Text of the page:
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Companies are looking for short-term Return on Investment (ROI) in ERP/CRM systems. Often, nevertheless, unnecessarily many costs are made during the selection phase. This puts pressure on a quick ROI even before the actual implementation has started.

Choosing an ERP/CRM is often purely a matter of emotion, even though as a buyer you like to present things otherwise. Many companies work from a longlist towards a shortlist to make the final choice based on the latter. A relevant question is what you require from the vendors, phase by phase. And how much time and energy you yourself will dedicate to it.

Presenting all the vendors on the longlist with RFI’s with more than a thousand (!) questions is asking too much. Especially if you decide afterwards that some of them can be erased from the list “because they lack references in your sector”. You could have figured this out with less effort, right?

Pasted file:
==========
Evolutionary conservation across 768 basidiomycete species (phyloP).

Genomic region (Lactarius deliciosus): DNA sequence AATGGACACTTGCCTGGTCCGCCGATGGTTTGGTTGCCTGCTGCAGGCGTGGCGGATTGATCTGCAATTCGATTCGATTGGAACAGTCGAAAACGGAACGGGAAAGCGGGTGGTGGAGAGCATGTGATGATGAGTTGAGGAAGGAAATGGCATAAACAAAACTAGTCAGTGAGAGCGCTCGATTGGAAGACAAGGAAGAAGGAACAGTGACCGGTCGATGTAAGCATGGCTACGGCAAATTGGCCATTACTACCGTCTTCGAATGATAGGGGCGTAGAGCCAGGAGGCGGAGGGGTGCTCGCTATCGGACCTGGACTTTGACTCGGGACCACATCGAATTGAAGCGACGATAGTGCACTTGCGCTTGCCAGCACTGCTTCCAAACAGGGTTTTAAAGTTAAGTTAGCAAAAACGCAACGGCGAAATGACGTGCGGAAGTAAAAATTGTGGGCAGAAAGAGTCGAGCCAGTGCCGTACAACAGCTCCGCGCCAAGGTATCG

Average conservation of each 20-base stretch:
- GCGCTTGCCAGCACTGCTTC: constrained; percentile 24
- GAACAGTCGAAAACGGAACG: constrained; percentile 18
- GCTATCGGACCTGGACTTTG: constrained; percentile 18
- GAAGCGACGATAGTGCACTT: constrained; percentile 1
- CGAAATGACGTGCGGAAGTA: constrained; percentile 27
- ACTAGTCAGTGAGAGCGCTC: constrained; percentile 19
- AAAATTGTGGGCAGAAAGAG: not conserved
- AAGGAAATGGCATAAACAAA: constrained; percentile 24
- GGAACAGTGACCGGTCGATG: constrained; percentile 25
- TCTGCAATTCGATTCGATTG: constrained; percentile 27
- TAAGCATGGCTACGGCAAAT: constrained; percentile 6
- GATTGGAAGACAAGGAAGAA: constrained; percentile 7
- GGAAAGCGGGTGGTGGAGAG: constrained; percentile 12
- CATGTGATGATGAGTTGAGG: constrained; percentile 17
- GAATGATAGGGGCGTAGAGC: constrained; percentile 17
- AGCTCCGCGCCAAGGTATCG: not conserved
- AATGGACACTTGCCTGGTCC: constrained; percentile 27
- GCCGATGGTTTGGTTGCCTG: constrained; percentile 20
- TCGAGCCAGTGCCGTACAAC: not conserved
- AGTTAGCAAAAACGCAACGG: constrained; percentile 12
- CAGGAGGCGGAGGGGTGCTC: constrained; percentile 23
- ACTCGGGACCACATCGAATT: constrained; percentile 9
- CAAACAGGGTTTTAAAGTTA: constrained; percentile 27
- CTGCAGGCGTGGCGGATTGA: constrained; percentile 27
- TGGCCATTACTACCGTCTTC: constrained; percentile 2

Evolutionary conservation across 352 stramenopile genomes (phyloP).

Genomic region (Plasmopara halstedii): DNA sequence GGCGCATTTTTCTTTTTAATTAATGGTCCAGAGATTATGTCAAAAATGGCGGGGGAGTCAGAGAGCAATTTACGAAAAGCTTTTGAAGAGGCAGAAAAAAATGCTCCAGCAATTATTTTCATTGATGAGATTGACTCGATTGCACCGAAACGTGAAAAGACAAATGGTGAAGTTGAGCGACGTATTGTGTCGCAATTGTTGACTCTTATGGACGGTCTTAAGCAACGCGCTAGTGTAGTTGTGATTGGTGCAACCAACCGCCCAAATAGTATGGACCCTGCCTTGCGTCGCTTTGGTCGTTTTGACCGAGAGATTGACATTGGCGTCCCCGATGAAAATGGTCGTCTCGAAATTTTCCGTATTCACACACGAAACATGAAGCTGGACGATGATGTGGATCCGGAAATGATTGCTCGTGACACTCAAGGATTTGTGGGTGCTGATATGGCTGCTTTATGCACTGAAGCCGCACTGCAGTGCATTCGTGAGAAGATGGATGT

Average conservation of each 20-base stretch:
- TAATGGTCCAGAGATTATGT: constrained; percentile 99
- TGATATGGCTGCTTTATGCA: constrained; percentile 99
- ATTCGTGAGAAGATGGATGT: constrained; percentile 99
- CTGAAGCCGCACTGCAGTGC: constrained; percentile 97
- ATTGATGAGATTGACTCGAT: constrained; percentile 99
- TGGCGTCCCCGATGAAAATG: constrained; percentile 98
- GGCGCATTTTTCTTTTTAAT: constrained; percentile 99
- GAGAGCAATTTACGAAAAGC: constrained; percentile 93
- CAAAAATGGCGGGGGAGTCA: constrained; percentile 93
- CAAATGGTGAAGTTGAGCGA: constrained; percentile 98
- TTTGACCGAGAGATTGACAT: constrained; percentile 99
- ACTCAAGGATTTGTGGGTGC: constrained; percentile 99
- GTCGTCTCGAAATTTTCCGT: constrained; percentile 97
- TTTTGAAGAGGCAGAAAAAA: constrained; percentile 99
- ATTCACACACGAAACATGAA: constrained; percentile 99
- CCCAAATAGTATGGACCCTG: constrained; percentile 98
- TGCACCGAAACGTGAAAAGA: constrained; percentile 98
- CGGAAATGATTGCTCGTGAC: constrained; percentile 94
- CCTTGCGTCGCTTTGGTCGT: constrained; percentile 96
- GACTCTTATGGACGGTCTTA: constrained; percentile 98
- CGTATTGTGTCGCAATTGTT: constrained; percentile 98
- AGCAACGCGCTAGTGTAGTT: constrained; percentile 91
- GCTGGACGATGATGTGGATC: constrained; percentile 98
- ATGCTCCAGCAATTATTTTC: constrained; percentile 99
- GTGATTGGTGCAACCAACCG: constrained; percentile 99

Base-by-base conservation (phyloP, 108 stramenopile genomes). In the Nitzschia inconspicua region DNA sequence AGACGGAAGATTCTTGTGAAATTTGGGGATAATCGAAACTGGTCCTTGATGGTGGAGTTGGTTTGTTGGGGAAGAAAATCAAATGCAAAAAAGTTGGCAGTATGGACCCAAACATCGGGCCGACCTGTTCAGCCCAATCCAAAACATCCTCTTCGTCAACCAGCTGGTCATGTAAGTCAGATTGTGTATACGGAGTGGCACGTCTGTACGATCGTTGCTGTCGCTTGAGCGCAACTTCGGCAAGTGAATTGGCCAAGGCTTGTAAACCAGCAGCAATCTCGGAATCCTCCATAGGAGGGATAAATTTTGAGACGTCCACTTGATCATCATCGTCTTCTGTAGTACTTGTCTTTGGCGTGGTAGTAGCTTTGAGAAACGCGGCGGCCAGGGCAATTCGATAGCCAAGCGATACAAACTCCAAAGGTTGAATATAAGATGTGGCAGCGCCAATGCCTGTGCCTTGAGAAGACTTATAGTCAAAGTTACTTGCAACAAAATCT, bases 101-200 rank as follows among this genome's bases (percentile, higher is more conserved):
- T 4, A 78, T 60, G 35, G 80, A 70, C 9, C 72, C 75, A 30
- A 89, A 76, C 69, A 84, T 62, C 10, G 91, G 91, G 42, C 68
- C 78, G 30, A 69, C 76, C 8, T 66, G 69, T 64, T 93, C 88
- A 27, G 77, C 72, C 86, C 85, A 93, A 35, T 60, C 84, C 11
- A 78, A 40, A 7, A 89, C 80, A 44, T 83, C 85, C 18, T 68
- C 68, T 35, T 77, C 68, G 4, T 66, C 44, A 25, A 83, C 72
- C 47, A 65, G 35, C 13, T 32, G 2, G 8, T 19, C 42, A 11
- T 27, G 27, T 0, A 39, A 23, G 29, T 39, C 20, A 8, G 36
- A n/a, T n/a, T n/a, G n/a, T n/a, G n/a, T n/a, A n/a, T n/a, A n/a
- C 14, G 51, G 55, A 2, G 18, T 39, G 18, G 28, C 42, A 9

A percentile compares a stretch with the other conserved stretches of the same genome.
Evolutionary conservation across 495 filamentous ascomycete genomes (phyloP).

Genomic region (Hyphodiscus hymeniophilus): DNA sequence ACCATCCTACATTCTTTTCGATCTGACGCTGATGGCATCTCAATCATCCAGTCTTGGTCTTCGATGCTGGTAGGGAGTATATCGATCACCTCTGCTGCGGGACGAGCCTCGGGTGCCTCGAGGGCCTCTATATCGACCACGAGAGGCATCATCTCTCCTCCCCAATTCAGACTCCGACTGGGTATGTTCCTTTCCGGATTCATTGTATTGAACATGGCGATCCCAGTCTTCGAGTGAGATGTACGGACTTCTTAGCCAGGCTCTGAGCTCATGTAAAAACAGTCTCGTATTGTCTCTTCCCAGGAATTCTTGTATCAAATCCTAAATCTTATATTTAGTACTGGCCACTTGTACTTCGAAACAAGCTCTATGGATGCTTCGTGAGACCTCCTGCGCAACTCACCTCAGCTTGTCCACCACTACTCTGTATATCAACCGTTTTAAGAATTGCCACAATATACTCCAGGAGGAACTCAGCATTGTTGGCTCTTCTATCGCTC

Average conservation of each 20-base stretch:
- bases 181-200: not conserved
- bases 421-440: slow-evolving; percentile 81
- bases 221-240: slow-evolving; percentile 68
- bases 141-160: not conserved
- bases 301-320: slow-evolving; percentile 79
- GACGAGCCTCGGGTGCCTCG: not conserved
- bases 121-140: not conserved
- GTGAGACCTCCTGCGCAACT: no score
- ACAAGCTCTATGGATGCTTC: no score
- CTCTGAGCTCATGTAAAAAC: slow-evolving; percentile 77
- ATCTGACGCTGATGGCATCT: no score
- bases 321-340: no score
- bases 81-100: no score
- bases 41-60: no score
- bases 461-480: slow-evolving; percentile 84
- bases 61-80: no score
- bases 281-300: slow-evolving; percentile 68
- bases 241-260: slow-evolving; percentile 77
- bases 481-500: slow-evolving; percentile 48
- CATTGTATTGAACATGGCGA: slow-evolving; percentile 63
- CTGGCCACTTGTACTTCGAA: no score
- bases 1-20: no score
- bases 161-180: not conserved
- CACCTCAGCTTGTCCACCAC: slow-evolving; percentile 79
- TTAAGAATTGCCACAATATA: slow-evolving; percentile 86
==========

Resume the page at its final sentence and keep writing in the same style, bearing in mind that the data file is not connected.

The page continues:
In order to prevent possible reproaches you choose to allow the vendors about whom you had your doubts to participate as well. But who actually profits from such an approach?

How this process can be improved. First, at a management level, decide upon the five most important selection criteria. Use these criteria to filter out two vendors and only then start going into depth. In this way you save a lot of time and energy. And you are keeping your selection costs under control. Moreover, this approach displays more respect towards your vendors.